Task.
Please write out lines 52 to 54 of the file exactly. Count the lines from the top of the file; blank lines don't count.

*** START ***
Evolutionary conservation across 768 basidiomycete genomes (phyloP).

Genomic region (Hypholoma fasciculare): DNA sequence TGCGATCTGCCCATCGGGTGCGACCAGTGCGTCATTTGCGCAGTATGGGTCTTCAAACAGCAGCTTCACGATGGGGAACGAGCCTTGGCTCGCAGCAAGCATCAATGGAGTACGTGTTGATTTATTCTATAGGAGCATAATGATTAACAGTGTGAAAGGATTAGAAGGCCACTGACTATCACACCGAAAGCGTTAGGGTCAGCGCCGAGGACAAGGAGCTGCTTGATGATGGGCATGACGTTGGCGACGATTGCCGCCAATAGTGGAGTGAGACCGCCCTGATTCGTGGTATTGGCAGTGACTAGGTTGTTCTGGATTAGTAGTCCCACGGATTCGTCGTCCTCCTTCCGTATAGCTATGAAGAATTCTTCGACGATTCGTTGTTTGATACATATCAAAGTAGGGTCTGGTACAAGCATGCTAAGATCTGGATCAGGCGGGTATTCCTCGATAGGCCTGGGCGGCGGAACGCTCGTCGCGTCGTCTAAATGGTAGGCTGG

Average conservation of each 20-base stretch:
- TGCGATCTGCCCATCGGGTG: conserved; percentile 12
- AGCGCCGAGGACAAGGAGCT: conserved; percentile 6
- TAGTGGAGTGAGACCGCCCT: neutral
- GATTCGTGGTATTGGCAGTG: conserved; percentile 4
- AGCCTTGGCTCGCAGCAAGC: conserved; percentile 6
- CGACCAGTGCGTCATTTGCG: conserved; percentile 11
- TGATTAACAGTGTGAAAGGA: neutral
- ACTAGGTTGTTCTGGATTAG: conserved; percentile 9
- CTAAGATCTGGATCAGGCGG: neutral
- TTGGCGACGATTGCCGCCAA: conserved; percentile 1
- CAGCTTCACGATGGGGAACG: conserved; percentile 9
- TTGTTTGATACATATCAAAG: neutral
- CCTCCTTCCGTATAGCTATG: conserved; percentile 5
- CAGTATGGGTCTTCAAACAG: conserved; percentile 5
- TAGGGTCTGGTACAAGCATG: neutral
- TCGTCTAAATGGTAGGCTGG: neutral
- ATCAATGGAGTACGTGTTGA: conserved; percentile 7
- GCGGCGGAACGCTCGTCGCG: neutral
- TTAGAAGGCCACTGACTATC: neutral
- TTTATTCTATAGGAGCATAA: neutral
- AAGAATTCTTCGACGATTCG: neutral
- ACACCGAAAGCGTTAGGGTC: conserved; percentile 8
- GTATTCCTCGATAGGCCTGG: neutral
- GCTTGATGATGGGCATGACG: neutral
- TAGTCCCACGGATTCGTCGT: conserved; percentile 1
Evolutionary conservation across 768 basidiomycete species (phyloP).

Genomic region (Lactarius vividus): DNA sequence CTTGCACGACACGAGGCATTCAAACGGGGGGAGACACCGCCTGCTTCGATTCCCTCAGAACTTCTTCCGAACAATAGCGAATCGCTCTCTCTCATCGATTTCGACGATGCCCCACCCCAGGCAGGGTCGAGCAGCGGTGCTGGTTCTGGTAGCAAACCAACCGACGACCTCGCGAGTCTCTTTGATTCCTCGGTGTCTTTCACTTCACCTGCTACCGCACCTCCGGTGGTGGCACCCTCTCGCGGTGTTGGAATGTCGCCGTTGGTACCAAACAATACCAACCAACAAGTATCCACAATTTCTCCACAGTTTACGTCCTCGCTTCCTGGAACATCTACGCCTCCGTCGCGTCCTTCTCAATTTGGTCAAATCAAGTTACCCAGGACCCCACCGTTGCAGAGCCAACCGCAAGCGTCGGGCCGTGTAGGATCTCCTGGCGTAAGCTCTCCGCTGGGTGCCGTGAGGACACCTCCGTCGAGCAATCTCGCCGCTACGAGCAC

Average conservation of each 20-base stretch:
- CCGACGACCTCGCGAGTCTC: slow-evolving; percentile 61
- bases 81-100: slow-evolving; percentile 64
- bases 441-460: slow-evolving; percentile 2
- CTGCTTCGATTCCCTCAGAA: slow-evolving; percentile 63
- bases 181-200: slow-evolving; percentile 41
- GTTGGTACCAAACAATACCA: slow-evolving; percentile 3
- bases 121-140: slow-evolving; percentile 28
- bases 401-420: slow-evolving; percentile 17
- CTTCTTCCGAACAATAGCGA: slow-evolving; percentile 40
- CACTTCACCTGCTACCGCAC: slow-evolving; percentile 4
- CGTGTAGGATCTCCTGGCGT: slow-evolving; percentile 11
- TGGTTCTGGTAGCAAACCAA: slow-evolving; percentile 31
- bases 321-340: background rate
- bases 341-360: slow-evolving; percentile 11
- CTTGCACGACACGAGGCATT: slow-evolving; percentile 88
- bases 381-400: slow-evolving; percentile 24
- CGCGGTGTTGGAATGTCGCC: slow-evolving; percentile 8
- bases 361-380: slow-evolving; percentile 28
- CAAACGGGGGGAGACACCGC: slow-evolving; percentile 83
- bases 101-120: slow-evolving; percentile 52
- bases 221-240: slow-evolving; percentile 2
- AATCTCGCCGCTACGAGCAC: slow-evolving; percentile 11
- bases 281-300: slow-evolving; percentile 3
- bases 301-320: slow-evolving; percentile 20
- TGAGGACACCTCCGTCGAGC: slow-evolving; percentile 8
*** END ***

- bases 221-240: slow-evolving; percentile 2
- AATCTCGCCGCTACGAGCAC: slow-evolving; percentile 11
- bases 281-300: slow-evolving; percentile 3